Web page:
What is a shaker-style kitchen and is it right for me?

I love a shaker-style kitchen (I really, really do). They are full of character, warmth, you can accessorise them with quirky handles, or for a more slick look, have a handleless version. They work in any home, from period properties to modern new builds. But what does ‘shaker-style kitchen’ mean, exactly?

Essentially, shaker-style kitchen cupboard doors feature a thick frame around their central panels, occasionally accessorised with beading, or other ornate detailing such as panelling, grooves, cornicing or mantels.

They’re more often than not made from real wood, and so are known for their strength and durability. However, they come in many, many different styles.

For instance, there’s the modern shaker-style kitchen. This look features thinner frames, and more basic detailing. They work in a space that can have a mishmash of interior styles, with modern appliances or an industrial look – from concrete floors to black brassware.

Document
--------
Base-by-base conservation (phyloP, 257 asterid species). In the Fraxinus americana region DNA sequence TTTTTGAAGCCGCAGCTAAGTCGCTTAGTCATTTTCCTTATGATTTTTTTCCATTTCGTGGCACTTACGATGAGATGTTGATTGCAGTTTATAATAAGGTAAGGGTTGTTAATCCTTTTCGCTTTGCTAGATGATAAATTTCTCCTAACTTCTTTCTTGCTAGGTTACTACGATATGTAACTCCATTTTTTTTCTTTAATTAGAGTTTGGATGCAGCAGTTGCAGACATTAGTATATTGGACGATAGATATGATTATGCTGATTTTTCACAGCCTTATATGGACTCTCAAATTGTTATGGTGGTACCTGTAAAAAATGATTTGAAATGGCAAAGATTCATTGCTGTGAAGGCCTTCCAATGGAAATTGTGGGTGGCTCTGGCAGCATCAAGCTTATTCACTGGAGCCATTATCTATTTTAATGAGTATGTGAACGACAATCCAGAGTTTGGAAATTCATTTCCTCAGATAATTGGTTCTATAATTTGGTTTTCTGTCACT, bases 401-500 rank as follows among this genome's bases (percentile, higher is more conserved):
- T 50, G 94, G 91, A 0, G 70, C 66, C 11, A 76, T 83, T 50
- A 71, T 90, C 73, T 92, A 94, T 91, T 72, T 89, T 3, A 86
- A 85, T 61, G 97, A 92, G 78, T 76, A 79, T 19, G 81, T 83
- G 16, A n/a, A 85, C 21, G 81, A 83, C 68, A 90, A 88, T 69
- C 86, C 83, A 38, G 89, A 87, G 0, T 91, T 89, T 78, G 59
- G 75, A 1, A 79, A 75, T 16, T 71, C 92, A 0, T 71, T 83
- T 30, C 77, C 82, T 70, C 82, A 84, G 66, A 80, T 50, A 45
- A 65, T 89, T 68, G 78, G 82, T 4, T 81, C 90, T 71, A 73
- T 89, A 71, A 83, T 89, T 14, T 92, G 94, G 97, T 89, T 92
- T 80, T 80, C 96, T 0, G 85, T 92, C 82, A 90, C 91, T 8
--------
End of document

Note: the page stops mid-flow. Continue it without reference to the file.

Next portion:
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For something bang on trend, a shaker-style kitchen door replacement idea is removing the central panel, and inserting fluted glass in its place – adding another layer of interest, and keeping the scheme light and airy.

They work in a more traditional shaker-style kitchen as well – especially as the design is more than 300 years old. These suit a more neutral palette, such as creams, light blues and greys. They can also be left unpainted, showing off the natural wood.

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These types of shaker-style kitchens work well with stone or wooden floors, and more traditional appliances, such as an Aga or large range cooker.

To add a fun twist to a more traditional look, why not paint the island a different colour to the rest of the units? Or, have the island on legs to help create a sense of space.

Not sure if a shaker-style kitchen is right for you? Why not take our kitchen cabinets quiz, and find out.

Featured image: Rotpunkt’s handleless Comfort FL door, Lava finish and canopy-style ceiling frames. Prices start from £15,000.

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